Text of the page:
I have so many favorites in the area, the list goes on and on. Helen, Georgia is another memory I hold dear. The quaint Bavarian town is full of adventure, from mining for gold and mini-golf to hand made wooden toy shops. Visitors can tube through rapids around the city, enjoy amazing international cuisine, or simply walk through the neat little shops. I never miss the glass shop and I always find a spot on the river to eat!
Henderson Falls Park is definitely worth the mention. It is a fairly short drive away, just outside of Toccoa Falls (another neat sight.) The park has a nice playground and plenty of water for the kiddos to splash around in.
Last but not least, I took the opportunity to show my son the campus of the best college in the south, The University of Georgia. We walked around the best part of Athens to find the bulldog statues, see the stadium and take a photo with the arch. If you visit the campus, grab a warm cookie from Insomnia, you won't be disappointed!
Oh, hello Smoky Mountains! This is the first National Park we visited during our camping adventure, but ya'll know we like the secluded, smaller, RV parks. So, we chose to stay at Honeysuckle Meadows RV Park.
Honeysuckle Meadows is situated conveniently near Pigeon Forge, the national park, and Gatlinburg. The park offers spacious wooded campsites with complimentary full hook-ups. Campers receive free access to the Honeysuckle Meadows pool. The pool is owned by the same family who maintains the RV park, however, tourists from all over the county are welcome to the pool, (for a small fee.)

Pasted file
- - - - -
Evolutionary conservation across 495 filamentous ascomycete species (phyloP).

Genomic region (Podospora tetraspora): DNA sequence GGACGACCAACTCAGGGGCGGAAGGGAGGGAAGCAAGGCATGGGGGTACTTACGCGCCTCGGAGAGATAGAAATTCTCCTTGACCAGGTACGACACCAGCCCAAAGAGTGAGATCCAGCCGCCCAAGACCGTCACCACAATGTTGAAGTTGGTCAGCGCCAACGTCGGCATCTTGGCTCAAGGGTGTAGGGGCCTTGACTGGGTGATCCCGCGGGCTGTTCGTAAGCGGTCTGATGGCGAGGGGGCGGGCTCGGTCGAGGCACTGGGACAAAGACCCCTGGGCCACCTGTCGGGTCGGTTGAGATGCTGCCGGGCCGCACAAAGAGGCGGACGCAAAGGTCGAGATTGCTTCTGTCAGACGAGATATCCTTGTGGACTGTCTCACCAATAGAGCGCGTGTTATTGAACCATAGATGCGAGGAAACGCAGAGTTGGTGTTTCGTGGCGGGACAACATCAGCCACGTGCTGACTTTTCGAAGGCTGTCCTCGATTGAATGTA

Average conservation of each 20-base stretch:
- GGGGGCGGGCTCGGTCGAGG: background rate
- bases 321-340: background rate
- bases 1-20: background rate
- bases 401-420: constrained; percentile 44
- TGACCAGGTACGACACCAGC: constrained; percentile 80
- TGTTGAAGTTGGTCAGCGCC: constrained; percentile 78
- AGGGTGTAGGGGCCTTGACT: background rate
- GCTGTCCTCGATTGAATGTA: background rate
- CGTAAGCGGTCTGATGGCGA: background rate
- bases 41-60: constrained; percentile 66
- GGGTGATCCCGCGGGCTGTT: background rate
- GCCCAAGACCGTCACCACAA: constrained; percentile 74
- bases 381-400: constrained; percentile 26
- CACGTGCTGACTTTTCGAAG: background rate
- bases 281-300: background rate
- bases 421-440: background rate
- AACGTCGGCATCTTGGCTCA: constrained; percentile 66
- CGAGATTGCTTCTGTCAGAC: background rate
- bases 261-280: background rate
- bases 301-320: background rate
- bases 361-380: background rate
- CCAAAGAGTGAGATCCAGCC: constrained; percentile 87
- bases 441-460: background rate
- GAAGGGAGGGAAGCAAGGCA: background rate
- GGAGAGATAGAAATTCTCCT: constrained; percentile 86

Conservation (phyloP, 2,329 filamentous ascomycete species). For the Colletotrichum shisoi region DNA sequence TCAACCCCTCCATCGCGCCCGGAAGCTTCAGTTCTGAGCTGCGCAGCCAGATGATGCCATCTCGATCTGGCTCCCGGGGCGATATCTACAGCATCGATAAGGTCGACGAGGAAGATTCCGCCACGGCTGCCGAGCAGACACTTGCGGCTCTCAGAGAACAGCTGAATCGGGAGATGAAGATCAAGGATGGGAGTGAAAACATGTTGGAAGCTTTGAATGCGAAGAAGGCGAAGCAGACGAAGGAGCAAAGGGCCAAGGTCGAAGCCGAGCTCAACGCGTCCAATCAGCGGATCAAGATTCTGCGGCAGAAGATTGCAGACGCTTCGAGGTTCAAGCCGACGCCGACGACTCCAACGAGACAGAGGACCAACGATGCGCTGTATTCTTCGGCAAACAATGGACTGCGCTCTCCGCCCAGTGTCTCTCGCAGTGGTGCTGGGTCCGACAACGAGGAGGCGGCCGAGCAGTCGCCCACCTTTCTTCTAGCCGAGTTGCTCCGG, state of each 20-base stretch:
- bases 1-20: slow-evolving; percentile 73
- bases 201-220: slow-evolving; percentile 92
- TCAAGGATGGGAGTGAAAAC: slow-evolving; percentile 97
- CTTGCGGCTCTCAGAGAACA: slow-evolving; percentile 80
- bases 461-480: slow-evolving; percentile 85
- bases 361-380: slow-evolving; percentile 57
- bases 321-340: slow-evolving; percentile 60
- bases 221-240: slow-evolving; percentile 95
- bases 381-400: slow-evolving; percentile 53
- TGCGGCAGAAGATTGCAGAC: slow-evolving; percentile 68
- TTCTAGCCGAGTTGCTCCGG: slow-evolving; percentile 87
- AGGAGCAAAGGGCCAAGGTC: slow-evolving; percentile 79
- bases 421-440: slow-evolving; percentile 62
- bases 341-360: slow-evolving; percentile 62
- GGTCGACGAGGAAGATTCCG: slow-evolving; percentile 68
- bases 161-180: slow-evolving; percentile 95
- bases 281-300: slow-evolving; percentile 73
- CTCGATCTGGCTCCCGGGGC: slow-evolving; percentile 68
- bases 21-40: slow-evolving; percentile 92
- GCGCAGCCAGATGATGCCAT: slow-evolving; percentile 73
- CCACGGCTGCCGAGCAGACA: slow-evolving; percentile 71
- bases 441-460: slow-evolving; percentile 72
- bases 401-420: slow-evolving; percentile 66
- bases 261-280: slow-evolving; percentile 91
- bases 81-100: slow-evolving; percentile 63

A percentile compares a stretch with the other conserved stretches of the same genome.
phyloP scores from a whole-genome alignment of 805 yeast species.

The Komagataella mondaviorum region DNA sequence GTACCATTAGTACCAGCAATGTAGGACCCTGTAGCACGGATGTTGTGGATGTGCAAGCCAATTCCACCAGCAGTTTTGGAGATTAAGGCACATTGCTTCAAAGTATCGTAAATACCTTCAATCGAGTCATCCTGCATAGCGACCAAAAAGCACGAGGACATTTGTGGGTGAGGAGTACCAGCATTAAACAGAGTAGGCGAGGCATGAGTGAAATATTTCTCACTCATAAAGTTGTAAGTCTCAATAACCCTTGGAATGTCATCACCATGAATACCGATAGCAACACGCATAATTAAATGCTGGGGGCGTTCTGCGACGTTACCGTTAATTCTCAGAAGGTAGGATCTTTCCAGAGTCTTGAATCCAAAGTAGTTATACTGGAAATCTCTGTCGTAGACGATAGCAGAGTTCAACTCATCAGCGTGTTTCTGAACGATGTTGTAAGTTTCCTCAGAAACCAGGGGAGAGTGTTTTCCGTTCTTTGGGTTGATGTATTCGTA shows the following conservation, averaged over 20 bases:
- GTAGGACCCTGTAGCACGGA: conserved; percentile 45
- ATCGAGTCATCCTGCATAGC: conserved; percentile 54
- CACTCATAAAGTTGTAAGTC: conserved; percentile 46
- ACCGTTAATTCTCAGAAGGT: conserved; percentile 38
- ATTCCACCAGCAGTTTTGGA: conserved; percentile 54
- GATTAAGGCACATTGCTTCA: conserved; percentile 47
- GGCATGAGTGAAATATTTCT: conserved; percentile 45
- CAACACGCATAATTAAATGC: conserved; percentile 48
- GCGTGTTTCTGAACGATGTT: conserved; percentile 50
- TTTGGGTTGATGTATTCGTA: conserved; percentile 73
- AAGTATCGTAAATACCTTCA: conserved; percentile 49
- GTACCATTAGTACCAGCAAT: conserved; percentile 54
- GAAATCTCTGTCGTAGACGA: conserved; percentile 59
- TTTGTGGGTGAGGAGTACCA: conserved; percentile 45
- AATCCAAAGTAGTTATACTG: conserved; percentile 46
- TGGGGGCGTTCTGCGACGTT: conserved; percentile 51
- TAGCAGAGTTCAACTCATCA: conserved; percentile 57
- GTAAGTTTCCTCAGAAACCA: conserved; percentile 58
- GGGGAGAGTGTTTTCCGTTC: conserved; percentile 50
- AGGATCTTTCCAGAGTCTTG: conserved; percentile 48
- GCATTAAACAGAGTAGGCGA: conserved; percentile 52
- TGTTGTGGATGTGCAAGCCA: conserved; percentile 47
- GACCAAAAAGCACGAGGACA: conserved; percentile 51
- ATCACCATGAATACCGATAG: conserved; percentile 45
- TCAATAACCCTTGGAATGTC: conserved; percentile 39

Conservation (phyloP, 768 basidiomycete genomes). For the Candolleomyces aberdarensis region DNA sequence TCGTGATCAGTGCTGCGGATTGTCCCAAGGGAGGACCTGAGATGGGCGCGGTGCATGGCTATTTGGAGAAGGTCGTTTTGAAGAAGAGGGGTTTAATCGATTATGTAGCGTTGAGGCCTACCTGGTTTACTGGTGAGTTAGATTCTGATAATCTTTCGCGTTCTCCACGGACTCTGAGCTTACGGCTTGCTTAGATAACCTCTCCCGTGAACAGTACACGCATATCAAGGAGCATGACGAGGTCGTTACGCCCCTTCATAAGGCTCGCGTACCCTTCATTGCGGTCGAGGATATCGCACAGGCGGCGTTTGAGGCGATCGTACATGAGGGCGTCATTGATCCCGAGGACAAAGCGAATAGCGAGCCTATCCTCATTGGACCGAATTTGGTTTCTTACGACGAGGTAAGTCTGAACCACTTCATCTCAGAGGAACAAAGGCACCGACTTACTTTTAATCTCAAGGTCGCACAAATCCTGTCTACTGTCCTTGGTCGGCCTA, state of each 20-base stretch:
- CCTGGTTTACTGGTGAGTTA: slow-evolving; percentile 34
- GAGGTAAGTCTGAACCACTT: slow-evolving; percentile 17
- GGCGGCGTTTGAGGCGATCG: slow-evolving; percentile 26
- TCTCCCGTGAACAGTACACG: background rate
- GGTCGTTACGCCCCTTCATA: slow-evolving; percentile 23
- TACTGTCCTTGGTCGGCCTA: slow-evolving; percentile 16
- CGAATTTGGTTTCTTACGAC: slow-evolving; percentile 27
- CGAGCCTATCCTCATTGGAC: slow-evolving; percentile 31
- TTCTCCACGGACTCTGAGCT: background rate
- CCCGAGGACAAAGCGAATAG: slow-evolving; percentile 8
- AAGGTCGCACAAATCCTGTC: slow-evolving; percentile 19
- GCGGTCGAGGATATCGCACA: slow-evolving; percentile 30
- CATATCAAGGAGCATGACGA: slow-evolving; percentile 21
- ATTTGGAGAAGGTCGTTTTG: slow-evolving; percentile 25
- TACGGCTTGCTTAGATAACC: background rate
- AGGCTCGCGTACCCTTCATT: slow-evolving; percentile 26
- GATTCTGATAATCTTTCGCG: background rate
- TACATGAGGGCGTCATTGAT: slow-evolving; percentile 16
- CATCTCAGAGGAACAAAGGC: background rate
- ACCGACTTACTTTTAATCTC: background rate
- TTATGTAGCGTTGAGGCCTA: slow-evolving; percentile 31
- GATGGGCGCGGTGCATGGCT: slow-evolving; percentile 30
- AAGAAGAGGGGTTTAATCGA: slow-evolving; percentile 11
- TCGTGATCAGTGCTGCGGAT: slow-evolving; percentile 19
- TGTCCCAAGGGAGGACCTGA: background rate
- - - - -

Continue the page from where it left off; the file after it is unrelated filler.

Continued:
The Smokey Mountain National park is phenomenal. There are several pull-off areas for visitors to splash in the waterfalls or simply take a glimpse into nature. We found a little creek next to the stone sign. Colten practiced his Parkour skills hiking up the creek; Katie picked a little stone to use as a stage for her tap dance show.
I became a tad bit wiser camping in Sevierville, Tennessee. The closest grocery store was a small IGA. Now, I'll preface my story by saying the store manager was incredible. He immediately corrected the situation and did everything within his power to make sure our experience was extraordinary. I will certainly shop here again, however, I learned it is not a good idea to buy meat from a small IGA connected to a gas station. When you start comparing the smell of ribs to various seafood, there may be a problem. Again, the manager was amazing and offered a great solution, even though returns were strictly prohibited due to COVID-19. It didn't occur to me that if I needed to purchase baby back ribs, I should probably go to a full-sized grocery store. Lesson Learned...
Before I close, I'll share just one more reason why this park has a special place in my heart. I published my first book, sitting at the Honeysuckle Meadows Pool. I'll never forget the moment my final manuscript was uploaded to my publisher!